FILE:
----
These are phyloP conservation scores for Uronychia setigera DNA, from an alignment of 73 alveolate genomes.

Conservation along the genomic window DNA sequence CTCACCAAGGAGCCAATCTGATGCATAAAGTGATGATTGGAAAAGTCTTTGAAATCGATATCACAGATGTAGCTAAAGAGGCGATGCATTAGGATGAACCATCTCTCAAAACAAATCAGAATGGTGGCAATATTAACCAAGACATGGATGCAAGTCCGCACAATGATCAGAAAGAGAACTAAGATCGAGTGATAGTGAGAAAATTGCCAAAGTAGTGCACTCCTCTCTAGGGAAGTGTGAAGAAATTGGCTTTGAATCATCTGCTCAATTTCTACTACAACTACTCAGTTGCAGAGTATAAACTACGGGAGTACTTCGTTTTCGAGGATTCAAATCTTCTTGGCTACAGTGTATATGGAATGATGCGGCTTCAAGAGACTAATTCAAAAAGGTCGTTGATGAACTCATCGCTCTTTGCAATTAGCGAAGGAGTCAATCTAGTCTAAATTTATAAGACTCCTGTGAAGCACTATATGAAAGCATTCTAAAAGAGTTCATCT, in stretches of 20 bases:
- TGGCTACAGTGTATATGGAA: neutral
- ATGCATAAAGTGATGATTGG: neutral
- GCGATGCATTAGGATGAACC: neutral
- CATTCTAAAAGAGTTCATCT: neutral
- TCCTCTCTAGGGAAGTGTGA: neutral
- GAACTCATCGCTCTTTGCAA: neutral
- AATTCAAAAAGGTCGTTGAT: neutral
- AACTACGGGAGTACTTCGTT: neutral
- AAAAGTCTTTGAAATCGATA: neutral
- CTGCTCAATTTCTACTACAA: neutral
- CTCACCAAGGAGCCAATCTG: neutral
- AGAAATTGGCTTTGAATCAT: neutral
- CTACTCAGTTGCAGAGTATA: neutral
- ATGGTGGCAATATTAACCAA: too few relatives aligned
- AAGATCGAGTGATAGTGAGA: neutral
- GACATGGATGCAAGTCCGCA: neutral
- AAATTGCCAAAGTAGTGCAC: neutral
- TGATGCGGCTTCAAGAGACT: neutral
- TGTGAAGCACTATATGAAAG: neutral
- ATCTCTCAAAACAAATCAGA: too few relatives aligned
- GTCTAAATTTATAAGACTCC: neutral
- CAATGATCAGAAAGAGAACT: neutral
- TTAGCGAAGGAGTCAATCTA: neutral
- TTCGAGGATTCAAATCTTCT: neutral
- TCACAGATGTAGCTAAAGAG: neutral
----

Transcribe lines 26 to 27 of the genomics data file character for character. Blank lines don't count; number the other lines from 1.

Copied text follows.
- TTCGAGGATTCAAATCTTCT: neutral
- TCACAGATGTAGCTAAAGAG: neutral